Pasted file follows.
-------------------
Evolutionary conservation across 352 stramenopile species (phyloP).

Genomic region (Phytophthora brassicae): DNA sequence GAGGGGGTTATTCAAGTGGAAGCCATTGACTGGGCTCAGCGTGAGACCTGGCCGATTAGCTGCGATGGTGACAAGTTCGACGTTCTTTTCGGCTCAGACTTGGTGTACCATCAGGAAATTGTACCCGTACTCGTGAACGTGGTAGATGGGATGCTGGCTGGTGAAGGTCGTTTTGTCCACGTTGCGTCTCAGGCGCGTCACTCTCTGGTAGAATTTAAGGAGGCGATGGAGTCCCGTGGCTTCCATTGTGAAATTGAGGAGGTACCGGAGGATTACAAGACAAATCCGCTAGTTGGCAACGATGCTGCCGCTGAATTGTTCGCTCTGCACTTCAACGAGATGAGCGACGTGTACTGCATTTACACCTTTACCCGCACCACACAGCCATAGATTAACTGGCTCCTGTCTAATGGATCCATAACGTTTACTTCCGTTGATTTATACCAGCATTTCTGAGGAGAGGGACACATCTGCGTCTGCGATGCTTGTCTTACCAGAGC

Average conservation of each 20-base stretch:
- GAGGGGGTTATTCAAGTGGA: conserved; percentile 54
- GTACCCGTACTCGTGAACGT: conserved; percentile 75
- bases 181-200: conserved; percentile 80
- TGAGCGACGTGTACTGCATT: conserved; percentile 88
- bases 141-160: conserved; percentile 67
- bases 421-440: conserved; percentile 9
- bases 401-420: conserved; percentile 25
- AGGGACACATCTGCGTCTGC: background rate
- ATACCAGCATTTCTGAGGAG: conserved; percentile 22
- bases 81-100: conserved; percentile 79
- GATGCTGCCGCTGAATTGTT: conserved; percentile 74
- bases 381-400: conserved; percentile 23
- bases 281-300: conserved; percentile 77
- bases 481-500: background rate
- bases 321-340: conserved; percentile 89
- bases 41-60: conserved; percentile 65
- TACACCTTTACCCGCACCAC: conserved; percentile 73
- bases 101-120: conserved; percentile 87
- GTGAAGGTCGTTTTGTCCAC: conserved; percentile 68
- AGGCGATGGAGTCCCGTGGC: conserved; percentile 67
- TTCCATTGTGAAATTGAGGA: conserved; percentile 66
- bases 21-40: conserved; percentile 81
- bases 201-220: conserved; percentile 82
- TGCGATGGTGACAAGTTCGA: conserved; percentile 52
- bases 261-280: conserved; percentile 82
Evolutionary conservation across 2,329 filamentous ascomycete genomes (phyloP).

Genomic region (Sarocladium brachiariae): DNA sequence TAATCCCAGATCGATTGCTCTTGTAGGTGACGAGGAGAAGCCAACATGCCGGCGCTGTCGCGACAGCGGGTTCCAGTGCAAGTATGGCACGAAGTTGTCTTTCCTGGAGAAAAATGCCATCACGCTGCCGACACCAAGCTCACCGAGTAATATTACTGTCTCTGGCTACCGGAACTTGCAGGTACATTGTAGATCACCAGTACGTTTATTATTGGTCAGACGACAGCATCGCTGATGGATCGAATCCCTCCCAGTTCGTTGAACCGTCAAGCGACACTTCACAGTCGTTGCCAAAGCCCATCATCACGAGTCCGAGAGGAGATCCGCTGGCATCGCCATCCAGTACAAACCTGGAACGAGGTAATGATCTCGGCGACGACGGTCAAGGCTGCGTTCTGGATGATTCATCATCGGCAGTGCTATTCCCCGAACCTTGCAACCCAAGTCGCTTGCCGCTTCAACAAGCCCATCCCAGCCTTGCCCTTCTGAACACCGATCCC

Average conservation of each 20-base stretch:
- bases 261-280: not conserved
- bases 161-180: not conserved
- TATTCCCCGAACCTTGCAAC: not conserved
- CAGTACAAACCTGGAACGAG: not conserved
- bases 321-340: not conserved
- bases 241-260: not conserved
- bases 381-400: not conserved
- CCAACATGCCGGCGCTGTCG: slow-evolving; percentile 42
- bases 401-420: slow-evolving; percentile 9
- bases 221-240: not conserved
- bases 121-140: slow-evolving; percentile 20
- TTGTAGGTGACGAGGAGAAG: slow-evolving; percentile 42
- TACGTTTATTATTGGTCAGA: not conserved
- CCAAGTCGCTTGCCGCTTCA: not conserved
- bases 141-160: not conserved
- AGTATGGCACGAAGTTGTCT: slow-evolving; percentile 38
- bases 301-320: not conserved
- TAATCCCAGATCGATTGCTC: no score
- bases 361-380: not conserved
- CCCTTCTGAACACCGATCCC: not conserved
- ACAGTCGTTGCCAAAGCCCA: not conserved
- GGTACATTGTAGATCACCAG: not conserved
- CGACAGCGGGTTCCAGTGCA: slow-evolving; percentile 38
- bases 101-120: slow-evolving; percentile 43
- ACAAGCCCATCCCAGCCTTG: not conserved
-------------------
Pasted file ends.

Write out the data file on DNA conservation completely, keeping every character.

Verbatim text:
Evolutionary conservation across 352 stramenopile species (phyloP).

Genomic region (Phytophthora brassicae): DNA sequence GAGGGGGTTATTCAAGTGGAAGCCATTGACTGGGCTCAGCGTGAGACCTGGCCGATTAGCTGCGATGGTGACAAGTTCGACGTTCTTTTCGGCTCAGACTTGGTGTACCATCAGGAAATTGTACCCGTACTCGTGAACGTGGTAGATGGGATGCTGGCTGGTGAAGGTCGTTTTGTCCACGTTGCGTCTCAGGCGCGTCACTCTCTGGTAGAATTTAAGGAGGCGATGGAGTCCCGTGGCTTCCATTGTGAAATTGAGGAGGTACCGGAGGATTACAAGACAAATCCGCTAGTTGGCAACGATGCTGCCGCTGAATTGTTCGCTCTGCACTTCAACGAGATGAGCGACGTGTACTGCATTTACACCTTTACCCGCACCACACAGCCATAGATTAACTGGCTCCTGTCTAATGGATCCATAACGTTTACTTCCGTTGATTTATACCAGCATTTCTGAGGAGAGGGACACATCTGCGTCTGCGATGCTTGTCTTACCAGAGC

Average conservation of each 20-base stretch:
- GAGGGGGTTATTCAAGTGGA: conserved; percentile 54
- GTACCCGTACTCGTGAACGT: conserved; percentile 75
- bases 181-200: conserved; percentile 80
- TGAGCGACGTGTACTGCATT: conserved; percentile 88
- bases 141-160: conserved; percentile 67
- bases 421-440: conserved; percentile 9
- bases 401-420: conserved; percentile 25
- AGGGACACATCTGCGTCTGC: background rate
- ATACCAGCATTTCTGAGGAG: conserved; percentile 22
- bases 81-100: conserved; percentile 79
- GATGCTGCCGCTGAATTGTT: conserved; percentile 74
- bases 381-400: conserved; percentile 23
- bases 281-300: conserved; percentile 77
- bases 481-500: background rate
- bases 321-340: conserved; percentile 89
- bases 41-60: conserved; percentile 65
- TACACCTTTACCCGCACCAC: conserved; percentile 73
- bases 101-120: conserved; percentile 87
- GTGAAGGTCGTTTTGTCCAC: conserved; percentile 68
- AGGCGATGGAGTCCCGTGGC: conserved; percentile 67
- TTCCATTGTGAAATTGAGGA: conserved; percentile 66
- bases 21-40: conserved; percentile 81
- bases 201-220: conserved; percentile 82
- TGCGATGGTGACAAGTTCGA: conserved; percentile 52
- bases 261-280: conserved; percentile 82
Evolutionary conservation across 2,329 filamentous ascomycete genomes (phyloP).

Genomic region (Sarocladium brachiariae): DNA sequence TAATCCCAGATCGATTGCTCTTGTAGGTGACGAGGAGAAGCCAACATGCCGGCGCTGTCGCGACAGCGGGTTCCAGTGCAAGTATGGCACGAAGTTGTCTTTCCTGGAGAAAAATGCCATCACGCTGCCGACACCAAGCTCACCGAGTAATATTACTGTCTCTGGCTACCGGAACTTGCAGGTACATTGTAGATCACCAGTACGTTTATTATTGGTCAGACGACAGCATCGCTGATGGATCGAATCCCTCCCAGTTCGTTGAACCGTCAAGCGACACTTCACAGTCGTTGCCAAAGCCCATCATCACGAGTCCGAGAGGAGATCCGCTGGCATCGCCATCCAGTACAAACCTGGAACGAGGTAATGATCTCGGCGACGACGGTCAAGGCTGCGTTCTGGATGATTCATCATCGGCAGTGCTATTCCCCGAACCTTGCAACCCAAGTCGCTTGCCGCTTCAACAAGCCCATCCCAGCCTTGCCCTTCTGAACACCGATCCC

Average conservation of each 20-base stretch:
- bases 261-280: not conserved
- bases 161-180: not conserved
- TATTCCCCGAACCTTGCAAC: not conserved
- CAGTACAAACCTGGAACGAG: not conserved
- bases 321-340: not conserved
- bases 241-260: not conserved
- bases 381-400: not conserved
- CCAACATGCCGGCGCTGTCG: slow-evolving; percentile 42
- bases 401-420: slow-evolving; percentile 9
- bases 221-240: not conserved
- bases 121-140: slow-evolving; percentile 20
- TTGTAGGTGACGAGGAGAAG: slow-evolving; percentile 42
- TACGTTTATTATTGGTCAGA: not conserved
- CCAAGTCGCTTGCCGCTTCA: not conserved
- bases 141-160: not conserved
- AGTATGGCACGAAGTTGTCT: slow-evolving; percentile 38
- bases 301-320: not conserved
- TAATCCCAGATCGATTGCTC: no score
- bases 361-380: not conserved
- CCCTTCTGAACACCGATCCC: not conserved
- ACAGTCGTTGCCAAAGCCCA: not conserved
- GGTACATTGTAGATCACCAG: not conserved
- CGACAGCGGGTTCCAGTGCA: slow-evolving; percentile 38
- bases 101-120: slow-evolving; percentile 43
- ACAAGCCCATCCCAGCCTTG: not conserved